How Pretending Like Our Democracy is Perfect Will Guarantee its Demise


“But what are you going to do now? You can’t change the outcome by screaming in the street. Just accept democracy.”


This sentiment is one of the responses opposing the anti-Trump policy/presidency/electoral college protests occurring across the country after this year’s election results were reached on Wednesday, November 10th. Not only have Trump supporters condemned the movements as “whiny” and the product of a “sore loser mentality”, but even many citizens who voted for Former Secretary Clinton, or not at all, argue that these demonstrations are not only in vain, but also naive.

The main argument, as shown by the paraphrased quote above that combines the many responses I have heard from my fellow coworkers, students, and colleagues, is that this outcome was reached through democracy and is therefore legitimate. In fact, the election of Donald Trump is, according to this argument, legitimate because it must reflect the views of Americans, the majority of whom “voted” for him.

The first issue one could cross with this mentality is that, while a nation may have the institutions in place to carry out democratic systems, such as elections, debates, and bicameral legislatures, this does not necessarily mean it has reached its potential for optimal democratic life.

Understanding democracy as a process will allow anyone to see that democratic benefits are not equally shared. In fact, it is instead naive to believe that the protests are naive as democracy is not a destination, executed perfectly by any government on Earth. Stating that “democracy has spoken” is assuming that our democratic process is of the most reliable of sorts, when this is not the case. The best way to see the issue, therefore, is to recognize the difference between procedural democracy and substantive democracy.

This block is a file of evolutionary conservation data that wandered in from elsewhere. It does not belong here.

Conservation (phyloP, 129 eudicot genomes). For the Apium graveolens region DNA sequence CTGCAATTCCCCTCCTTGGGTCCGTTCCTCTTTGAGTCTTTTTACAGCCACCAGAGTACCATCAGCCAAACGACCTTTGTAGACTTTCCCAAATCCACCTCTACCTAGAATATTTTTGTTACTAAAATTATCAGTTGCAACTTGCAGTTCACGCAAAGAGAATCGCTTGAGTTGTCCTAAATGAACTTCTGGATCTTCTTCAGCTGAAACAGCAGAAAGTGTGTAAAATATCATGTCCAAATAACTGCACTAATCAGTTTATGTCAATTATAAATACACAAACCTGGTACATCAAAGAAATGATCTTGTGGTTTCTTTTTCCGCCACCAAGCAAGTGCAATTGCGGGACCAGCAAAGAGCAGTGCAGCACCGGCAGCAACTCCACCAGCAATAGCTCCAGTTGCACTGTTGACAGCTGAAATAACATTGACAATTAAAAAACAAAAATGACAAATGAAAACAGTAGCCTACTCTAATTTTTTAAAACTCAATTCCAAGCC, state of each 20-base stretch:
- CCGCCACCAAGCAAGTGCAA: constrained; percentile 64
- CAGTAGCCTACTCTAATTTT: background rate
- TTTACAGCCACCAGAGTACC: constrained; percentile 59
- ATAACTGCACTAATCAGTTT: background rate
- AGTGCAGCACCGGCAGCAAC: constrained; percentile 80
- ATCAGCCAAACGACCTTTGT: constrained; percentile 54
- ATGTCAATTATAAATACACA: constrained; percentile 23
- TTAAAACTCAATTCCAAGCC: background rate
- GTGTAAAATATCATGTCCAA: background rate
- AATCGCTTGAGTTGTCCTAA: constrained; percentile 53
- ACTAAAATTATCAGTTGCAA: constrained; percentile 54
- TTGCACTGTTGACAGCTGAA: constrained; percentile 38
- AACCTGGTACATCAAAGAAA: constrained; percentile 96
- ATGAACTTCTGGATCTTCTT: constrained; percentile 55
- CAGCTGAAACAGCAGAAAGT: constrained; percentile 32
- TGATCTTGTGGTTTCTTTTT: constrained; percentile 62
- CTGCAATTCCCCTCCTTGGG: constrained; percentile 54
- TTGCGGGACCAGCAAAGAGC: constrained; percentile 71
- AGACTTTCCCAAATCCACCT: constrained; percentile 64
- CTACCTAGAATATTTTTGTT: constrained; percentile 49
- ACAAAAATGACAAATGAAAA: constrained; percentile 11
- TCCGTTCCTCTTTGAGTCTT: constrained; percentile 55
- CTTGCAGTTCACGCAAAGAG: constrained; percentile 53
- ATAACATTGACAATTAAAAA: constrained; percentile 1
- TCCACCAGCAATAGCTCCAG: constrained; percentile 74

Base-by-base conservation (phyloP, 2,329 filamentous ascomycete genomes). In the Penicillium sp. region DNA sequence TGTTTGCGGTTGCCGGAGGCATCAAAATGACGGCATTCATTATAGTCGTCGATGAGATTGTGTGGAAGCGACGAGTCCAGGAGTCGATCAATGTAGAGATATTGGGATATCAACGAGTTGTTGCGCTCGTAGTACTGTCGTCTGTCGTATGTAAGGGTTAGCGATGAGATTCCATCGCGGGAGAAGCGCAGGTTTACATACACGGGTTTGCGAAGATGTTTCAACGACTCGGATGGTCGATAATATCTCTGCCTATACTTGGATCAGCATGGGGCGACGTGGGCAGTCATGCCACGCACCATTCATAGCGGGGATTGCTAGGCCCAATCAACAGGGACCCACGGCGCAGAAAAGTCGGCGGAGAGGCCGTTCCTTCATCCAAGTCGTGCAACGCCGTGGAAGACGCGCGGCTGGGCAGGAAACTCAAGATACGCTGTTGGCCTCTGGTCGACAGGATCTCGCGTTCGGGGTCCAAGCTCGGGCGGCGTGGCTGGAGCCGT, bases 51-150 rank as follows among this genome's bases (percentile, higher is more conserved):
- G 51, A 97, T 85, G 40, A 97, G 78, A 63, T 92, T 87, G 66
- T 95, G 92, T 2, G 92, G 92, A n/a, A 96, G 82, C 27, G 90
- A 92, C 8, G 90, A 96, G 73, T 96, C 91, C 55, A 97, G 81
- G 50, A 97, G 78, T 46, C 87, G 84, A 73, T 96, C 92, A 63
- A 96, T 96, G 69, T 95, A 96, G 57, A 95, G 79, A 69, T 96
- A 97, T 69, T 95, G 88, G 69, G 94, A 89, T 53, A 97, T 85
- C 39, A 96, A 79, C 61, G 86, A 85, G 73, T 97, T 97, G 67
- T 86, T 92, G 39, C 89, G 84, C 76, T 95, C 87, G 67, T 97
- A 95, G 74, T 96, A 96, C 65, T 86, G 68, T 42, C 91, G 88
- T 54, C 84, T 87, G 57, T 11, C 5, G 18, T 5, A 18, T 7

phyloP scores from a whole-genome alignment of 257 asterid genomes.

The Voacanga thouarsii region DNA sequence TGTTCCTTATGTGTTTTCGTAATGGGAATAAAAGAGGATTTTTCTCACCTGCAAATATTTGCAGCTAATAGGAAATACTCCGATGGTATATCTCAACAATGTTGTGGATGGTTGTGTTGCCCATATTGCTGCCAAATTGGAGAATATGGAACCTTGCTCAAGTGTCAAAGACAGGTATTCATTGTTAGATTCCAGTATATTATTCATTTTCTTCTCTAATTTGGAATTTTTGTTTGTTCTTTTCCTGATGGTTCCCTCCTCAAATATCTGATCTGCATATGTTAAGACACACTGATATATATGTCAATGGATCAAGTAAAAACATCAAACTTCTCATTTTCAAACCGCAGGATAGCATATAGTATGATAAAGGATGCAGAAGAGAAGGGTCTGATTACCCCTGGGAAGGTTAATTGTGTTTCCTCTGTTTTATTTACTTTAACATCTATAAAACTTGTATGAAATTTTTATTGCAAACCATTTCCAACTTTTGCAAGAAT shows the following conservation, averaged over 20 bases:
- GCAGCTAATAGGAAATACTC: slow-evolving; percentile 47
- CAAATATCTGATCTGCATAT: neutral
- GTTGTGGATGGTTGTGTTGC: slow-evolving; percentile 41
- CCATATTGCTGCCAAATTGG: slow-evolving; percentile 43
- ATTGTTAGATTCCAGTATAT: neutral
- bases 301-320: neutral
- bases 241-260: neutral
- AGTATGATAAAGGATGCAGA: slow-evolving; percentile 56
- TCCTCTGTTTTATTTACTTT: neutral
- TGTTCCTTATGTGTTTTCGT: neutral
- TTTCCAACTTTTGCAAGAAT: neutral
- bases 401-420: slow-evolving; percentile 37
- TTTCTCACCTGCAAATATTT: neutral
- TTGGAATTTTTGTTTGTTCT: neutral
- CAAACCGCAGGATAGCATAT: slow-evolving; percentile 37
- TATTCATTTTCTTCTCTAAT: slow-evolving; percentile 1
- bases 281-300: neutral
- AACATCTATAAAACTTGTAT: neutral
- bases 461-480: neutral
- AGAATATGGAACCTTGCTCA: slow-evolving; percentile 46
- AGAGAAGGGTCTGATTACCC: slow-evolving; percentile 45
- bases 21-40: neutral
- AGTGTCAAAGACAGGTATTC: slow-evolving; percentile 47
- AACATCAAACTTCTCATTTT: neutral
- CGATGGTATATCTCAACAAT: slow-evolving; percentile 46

The quality of the environment in which citizens can participate in the public sphere of politics (substantive democracy) is not equally shared in the United States. While several marginalized groups fight for equal representation and acknowledgement of the legitimacy of their opinions, others still claim that their winning votes are being undercut by fellow citizens. To be more specific, the so-called “hate” that Trump supporters received after his election sparked a flurry of rebuttals to the tune of fighting back the “oppression of their political views” or even accusations that opposing sides were not respecting their opinions.

From a democratic standpoint, these complaints about the protests and post-election backlash are hypocritical in more ways than one. Firstly, claiming that the anti-Trump movement is not accepting democracy in its works is completely ignoring the fact that protesting and expressing one’s opinions is democracy. The individuals marching in Washington D.C. or holding signs in front of Trump Tower are participating in democracy to the extent that people who voted were participating.

Secondly, with regards to Trump supporters feeling as though their opinions are being criticized and possibly not heard, there is a truth from which no Trump voter can be excluded. The election of a candidate whose campaign is fueled by suppressing differing political views is the opposite of democratic. The “hate” and delegitimizing of opinions received by his supporters after the election is the same environment in which marginalized groups have been treated in our democracy since its founding- not to mention especially during the Trump campaign.

The biggest threat to our democracy is assuming that its survival is inevitable. It requires constant improving, which means we cannot have citizens who believe that democracy means their voice is heard. Instead, we need to agree that democracy means having our voices heard. To be clear, this is not suggesting that our current democratic system should be thrown out, perhaps because of its more-than-apparent inefficiencies, but quite the opposite. Furthering and improving our current system requires opening the public sphere to African Americans in ways that they feel more like citizens whose opinions matter instead of citizens under watch. It requires a path to citizenship for immigrants who work to participate in our system and want to be part of our democratic process. It requires large corporations to be treated as such instead of living people and for politicians to believe in the power of collective good instead of corrupt interest.

Obviously, there is a long way to go before our democracy should be considered complete and fair, and thus legitimate. For now, discourse and negotiation between stances on issues is what we do best. As Americans, we should be proud of our ability to disagree- it is a privilege denied to many.

So, be proud of your vote, but do not let democracy end at the polls.